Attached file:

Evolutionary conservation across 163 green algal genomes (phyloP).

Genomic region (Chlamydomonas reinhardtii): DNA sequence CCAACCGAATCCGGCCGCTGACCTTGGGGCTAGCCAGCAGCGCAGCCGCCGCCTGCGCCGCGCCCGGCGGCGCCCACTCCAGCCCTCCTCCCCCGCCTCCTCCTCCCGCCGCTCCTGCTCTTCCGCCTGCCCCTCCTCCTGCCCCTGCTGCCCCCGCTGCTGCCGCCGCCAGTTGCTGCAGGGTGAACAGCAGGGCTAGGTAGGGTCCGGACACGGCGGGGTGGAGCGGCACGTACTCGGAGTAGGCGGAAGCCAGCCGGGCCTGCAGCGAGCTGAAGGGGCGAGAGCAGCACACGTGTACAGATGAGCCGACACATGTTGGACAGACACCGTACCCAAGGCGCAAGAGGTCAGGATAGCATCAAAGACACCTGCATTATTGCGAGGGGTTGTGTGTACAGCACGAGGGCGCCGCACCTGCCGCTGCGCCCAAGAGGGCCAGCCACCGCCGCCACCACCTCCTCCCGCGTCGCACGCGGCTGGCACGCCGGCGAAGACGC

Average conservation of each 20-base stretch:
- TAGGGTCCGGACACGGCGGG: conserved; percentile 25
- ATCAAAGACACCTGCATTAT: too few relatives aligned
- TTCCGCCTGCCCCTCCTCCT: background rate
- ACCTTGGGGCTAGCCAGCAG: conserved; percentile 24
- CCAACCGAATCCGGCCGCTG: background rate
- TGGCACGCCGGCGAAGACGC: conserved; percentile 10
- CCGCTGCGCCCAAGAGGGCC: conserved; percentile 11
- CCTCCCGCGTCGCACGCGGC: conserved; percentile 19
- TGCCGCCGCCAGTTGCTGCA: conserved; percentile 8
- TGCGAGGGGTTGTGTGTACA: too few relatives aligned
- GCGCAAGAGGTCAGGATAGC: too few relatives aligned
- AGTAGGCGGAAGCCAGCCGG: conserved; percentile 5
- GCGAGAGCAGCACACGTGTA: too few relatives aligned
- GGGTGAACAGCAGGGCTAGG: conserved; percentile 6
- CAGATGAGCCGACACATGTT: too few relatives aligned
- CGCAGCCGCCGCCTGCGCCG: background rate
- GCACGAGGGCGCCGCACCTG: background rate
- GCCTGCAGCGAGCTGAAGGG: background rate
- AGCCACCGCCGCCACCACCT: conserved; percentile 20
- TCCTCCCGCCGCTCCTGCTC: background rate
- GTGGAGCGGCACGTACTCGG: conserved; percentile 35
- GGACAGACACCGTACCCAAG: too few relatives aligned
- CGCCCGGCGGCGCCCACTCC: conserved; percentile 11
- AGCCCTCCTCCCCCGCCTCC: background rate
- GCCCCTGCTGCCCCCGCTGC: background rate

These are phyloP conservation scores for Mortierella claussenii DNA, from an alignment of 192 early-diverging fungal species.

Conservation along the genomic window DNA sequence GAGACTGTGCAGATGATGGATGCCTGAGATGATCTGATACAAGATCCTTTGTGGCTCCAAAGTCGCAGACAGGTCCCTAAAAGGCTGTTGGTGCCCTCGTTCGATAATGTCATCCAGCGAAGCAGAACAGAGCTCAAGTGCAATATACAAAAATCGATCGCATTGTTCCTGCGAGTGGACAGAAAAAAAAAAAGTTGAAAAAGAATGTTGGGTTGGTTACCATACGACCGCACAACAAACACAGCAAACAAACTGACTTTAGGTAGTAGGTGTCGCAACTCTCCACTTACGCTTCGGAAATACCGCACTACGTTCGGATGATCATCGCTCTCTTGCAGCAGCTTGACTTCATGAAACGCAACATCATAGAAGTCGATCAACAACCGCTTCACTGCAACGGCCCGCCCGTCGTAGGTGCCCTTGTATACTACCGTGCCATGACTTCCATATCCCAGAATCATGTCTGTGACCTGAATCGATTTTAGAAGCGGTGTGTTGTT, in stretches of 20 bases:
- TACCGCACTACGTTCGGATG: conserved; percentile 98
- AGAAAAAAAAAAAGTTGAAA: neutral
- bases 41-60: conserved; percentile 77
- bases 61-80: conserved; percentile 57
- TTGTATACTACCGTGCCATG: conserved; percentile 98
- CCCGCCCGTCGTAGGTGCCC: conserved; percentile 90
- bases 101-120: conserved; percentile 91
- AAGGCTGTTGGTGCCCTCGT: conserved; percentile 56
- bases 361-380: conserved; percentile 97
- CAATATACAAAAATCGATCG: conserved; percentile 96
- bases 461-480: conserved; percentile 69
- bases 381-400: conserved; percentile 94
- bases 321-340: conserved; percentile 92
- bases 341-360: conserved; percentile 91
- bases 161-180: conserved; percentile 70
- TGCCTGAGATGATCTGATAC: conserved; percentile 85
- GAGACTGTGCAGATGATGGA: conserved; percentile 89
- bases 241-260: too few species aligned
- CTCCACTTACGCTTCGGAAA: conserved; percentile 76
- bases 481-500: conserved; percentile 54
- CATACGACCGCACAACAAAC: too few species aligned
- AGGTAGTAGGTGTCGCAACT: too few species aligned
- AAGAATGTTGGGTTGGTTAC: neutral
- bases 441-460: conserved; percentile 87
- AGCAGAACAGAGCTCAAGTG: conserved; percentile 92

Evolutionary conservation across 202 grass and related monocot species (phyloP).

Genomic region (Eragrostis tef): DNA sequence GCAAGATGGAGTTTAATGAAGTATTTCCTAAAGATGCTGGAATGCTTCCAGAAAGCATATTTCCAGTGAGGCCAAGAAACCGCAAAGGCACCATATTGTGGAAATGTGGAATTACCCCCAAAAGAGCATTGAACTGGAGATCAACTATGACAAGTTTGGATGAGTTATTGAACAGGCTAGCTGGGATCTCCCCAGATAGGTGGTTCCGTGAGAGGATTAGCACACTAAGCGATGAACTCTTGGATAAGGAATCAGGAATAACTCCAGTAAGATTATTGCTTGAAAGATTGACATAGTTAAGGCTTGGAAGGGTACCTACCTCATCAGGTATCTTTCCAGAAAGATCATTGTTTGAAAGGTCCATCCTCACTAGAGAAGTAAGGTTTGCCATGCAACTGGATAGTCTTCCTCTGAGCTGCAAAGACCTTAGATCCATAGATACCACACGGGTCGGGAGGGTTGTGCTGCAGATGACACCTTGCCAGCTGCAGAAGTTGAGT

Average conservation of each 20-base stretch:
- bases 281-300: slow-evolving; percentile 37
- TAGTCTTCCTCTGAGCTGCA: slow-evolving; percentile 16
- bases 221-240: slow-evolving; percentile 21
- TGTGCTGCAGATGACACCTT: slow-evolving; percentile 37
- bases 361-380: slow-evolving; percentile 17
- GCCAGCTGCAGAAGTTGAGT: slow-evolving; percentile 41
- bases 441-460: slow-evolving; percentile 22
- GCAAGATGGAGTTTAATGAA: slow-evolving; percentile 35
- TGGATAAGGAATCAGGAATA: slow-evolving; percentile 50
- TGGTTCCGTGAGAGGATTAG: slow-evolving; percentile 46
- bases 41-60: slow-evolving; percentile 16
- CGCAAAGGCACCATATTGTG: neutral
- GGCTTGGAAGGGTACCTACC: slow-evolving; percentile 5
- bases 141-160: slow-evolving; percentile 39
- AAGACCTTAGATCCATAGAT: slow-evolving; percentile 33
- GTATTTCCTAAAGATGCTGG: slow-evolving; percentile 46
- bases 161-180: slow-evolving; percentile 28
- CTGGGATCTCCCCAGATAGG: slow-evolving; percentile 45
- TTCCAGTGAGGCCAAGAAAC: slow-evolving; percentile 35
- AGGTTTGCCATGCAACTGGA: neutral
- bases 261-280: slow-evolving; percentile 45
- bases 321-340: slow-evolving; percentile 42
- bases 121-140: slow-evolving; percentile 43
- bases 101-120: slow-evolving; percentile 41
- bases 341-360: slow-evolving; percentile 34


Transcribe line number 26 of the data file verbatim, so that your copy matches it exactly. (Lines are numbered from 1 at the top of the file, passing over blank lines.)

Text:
- CGCCCGGCGGCGCCCACTCC: conserved; percentile 11